Sunlight and Flowers #SOL18

Day 3 of Jim Knight coach training was yesterday.

There was a slightly different mix of coaches at this training. I drove into the city this time which was pretty stress free and the drive was full of sunshine.

We used feedback cards after Jim established a procedure for them. Red/Yellow/Green cards can be used with students to show answers really quickly and can also build community. Jim Knight said, “There is power in a collective response.”

A lot of the conversation was around relationships.

We learned how to use several data collection measures which are awesome and actionable. I have used several over the years but these were deep and focused.

One of the specific strategies we talked about was creating a learner-friendly culture. Bill Stickland opened a school that has beautiful things everywhere you look, a building that is full of sunshine and fresh real flowers.

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He believes that change can only happen if you see change, including your surroundings. I have the book on hold at the library and am looking forward to it coming in.

Many of the conversations throughout the day continually reminded me that little things matter to ALL people. The thoughtful note, the smile, the nod, the acknowledgement of you being in front of someone…and the sunlight and the flowers.

How do you make your learner space inviting? This could be a writer space or a teaching space. What are your sunlight and flowers? Enjoy them today and share with someone else.

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Workshop Wednesday Recap

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Last Wednesday I hosted Workshop Wednesday during team times. The invitation was specifically sent out to the English teachers but everyone was welcome as always. The email informed the staff the topic was Independent Reading. This meeting is voluntary so I always let staff know ahead of time so there is no surprise. I was pleasantly surprised myself when my content teachers showed up as well.  Their attendance really showcases how dedicated they are to the new reading culture in our middle school. 

Last year there was not consistent Silent Sustained Reading, Independent reading, or choice reading. It doesn’t matter what the label was, but there was not enough time or support it seemed to pull it off.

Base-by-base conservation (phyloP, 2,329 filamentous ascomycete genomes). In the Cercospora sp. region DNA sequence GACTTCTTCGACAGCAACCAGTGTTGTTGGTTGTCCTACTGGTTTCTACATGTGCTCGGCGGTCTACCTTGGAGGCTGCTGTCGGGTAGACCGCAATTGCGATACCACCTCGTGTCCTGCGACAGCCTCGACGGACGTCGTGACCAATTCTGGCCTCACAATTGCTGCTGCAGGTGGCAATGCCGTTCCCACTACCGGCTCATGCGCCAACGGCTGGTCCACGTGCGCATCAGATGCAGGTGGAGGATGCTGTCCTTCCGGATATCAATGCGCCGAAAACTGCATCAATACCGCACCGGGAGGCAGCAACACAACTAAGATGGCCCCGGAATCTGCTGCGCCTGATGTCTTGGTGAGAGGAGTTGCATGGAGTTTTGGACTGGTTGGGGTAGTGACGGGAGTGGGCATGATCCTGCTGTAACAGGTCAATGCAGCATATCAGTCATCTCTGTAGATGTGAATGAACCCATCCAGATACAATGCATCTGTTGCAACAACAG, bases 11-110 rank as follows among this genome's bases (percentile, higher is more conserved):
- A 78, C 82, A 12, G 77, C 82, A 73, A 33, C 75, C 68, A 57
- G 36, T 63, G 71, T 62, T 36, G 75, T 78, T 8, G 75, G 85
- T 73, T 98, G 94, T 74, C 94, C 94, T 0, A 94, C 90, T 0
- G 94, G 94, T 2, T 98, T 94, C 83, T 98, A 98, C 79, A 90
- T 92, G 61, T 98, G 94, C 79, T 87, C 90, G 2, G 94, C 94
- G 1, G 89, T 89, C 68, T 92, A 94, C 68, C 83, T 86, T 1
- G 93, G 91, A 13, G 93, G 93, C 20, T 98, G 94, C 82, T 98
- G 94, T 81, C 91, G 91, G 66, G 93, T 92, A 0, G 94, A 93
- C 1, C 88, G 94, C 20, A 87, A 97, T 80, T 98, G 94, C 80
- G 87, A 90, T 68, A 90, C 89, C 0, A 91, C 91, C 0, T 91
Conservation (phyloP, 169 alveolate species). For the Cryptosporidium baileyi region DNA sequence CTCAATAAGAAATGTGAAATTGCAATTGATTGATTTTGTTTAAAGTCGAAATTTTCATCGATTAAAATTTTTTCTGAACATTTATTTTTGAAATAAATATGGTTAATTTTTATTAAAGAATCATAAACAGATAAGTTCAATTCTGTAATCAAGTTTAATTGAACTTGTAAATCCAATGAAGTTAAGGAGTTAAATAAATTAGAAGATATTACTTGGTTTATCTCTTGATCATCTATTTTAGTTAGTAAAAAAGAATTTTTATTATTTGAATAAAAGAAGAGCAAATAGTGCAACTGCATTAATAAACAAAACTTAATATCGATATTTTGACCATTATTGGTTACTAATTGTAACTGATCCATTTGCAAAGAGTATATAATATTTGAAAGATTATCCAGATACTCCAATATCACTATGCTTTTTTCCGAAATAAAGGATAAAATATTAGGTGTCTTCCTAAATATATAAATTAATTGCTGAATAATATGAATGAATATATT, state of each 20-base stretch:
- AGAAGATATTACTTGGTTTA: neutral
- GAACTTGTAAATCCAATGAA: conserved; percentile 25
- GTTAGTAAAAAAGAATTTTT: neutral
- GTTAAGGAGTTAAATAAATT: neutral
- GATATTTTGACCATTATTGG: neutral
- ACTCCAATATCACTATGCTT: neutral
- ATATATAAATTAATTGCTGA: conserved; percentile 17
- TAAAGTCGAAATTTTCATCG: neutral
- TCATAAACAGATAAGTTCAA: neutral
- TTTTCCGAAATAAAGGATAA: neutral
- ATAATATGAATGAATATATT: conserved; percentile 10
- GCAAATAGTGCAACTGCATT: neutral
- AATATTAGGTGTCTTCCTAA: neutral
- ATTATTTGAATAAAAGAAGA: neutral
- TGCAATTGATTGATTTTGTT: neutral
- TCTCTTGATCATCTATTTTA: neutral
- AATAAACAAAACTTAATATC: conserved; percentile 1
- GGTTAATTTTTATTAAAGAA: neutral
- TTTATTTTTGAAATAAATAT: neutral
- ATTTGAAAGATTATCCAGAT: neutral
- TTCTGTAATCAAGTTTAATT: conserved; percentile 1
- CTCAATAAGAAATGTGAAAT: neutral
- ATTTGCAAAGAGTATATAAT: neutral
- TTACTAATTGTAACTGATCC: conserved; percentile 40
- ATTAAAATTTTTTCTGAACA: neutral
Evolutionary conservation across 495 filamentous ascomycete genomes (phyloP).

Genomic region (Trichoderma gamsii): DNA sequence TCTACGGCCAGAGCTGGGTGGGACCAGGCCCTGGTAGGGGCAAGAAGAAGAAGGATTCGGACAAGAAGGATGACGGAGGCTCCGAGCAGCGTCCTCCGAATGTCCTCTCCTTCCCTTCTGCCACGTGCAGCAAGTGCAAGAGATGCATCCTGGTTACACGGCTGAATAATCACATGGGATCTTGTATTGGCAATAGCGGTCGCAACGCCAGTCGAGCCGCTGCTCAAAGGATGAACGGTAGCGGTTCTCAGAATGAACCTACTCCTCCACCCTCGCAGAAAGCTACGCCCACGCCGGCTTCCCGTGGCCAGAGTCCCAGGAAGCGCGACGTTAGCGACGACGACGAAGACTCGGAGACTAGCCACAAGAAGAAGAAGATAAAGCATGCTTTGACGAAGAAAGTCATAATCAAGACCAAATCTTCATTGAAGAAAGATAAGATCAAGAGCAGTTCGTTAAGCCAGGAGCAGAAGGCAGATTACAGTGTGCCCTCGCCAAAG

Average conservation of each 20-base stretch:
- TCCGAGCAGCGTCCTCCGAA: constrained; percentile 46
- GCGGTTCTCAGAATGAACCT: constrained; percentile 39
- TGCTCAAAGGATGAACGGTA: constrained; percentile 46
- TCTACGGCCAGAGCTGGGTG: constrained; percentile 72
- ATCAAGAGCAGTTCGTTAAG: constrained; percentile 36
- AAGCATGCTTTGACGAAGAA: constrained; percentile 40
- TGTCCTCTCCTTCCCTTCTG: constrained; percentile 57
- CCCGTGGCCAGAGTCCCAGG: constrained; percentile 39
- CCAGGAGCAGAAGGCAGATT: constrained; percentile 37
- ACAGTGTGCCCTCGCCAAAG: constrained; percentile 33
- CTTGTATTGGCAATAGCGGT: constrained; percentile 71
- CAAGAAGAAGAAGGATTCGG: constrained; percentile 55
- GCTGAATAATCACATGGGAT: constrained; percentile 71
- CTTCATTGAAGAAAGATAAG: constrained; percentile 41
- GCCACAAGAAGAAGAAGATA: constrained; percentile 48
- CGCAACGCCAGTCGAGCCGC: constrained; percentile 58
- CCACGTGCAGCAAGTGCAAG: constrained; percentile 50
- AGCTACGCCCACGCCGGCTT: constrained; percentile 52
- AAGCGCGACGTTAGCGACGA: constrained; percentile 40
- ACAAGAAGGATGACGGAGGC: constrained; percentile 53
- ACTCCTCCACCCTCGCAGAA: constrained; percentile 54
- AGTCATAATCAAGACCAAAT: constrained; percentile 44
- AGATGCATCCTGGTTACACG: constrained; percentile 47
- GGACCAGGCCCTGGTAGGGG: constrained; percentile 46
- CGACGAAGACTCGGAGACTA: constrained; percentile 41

It was decided with the new block scheduling this year there was time to implement Independent reading time. Now is the time where teachers have tried various components and how to differentiate for their classes and students.  I am so proud that all of the teachers who keep the choice piece sacred. All the decisions made were around that central idea.

The purpose of the meeting was to celebrate reading in our building and the culture they are all perpetuating. It was also to make lists of what was the reality of the reading time and what we want to make consistent across the school. To make a school wide definition decided by the teachers – not anyone else. 

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It was a great discussion about conferencing, book talks, reading identity, first chapter Friday and what it looked like and sounded like in their respective classrooms.

We talked about what they needed and how to make reading spaces more inviting.

There was celebration about reading memories, students asking for more reading time, and books disappearing because the students want to read them so badly.

Taking inspiration from THE ART OF GATHERING by Priya Parker,  I had my version of “15 Toasts”. I had silly plastic champagne glasses with sparkling water. Everyone had a toast to make in the area of  a reading memory or the first memory they had of reading. One teacher shared she sat in the back of her third grade classroom because it was where the bookcases were and she could snatch books and read no matter what subject was being taught. There was one book that she loved so much she stole. She still has it! After the meeting she came to show me the book!

I also incorporated the Google Jamboard which I had never used before. It is designed to be used on an interactive white board but I just used the post it note function for everyone to share something exciting going on in their classrooms. I hope to foster some relationships between teachers to visit each other’s rooms and share ideas that are working. 

Here is the shared Jamboard

I am excited for the conversation when I can get all the stakeholders together and make some decisions for the achievement of our teachers and the students!

Snowy Morning #SOL18

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The first snow descended yesterday as I drove home from work. The tiny flakes sprinkled my windshield and melted from the warmth of the car. It continued to happily come down throughout the evening. Dinner was pot roast and homemade bread which made for a perfect evening.

This morning the roads are shiny reflecting the lights of the cars as they plug along. The blue sky was light just before the sun came all the way up. The grass looks like it has powdered sugar sprinkled on it.

Snow makes me happy

Winter makes me happy and the coziness it brings.

As I pulled into the parking lot it rained leaves to remind me that we are still in fall, not yet winter.

#happy moment

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Simply Tuesday #SOL18